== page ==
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Gary Genosko

Subject Philosophy
Sociological and Social Theory » Postmodern Theory

Key-Topics postmodernism

DOI: 10.1111/b.9781405124331.2007.x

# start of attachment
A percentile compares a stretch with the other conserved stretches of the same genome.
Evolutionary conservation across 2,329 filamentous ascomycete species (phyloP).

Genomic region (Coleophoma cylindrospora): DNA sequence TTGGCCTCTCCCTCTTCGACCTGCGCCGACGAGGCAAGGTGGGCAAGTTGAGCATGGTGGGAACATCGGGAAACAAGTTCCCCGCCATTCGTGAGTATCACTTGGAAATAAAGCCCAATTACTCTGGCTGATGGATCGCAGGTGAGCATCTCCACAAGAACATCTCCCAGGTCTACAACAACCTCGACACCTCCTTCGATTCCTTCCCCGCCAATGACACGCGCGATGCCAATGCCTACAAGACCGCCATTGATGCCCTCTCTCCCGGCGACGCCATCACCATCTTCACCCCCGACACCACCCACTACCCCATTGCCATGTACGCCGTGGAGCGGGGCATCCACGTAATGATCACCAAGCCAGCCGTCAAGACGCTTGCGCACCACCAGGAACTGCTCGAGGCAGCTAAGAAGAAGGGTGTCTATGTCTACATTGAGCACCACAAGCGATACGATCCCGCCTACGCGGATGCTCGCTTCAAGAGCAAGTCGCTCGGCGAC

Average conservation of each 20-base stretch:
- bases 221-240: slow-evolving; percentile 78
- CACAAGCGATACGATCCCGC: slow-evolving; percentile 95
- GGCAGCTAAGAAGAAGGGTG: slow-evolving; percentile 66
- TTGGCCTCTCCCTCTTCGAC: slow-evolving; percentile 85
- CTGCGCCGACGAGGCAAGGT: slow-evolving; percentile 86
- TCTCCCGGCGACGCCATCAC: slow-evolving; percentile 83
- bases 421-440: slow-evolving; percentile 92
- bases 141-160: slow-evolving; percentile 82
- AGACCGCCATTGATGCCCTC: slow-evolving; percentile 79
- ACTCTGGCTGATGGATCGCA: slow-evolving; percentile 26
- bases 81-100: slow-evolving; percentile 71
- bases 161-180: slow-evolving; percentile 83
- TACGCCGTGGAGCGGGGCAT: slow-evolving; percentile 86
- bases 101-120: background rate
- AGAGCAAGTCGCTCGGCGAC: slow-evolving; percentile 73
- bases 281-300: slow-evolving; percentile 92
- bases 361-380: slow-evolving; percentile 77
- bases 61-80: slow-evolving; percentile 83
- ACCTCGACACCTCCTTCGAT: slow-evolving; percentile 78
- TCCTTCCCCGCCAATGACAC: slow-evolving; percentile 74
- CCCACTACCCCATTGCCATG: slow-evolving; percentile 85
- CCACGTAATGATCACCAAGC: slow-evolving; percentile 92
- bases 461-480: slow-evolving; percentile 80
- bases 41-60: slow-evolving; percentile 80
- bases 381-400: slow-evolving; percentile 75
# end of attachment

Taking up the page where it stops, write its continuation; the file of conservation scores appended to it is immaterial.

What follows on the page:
In the mid-1970s the concept of the rhizome was borrowed from plant science by French philosophers Gilles Deleuze and Félix Guattari. It describes the open, horizontal growth of underground tuber systems like common weeds. In their hands, the rhizome became a kind of critical thought that was contrasted with arborescent thinking of the tree-root type that has dominated all the western tradition. The botanical origin was not respected. It quickly spilled over into animals, books, nervous systems, networks, and subcultures. The concept thus acquired flexibility. Tree thought is hierarchical and centered around a trunk and its roots, branches, stems, and leaves. The relations between these parts are preestablished, as in the trees used in both logic and linguistics that divide and subdivide branches and fix how and under which conditions, and even when, constants are related, largely by means of dichotomies. By contrast, rhizome thought does not have a center since connections may be established at any time between disparate parts. Rhizomes proliferate and their connections multiply, largely unconstrained by hierarchies and preexisting pathways. Rhizomes connect by conjunctions, whereas trees restrict and define by means of the copula. Tree thinking starts and finishes, whereas rhizomes form new open lines of alliance. Rhizomes are creatures of a non-arrestable moving middle. Around ... log in or subscribe to read full text

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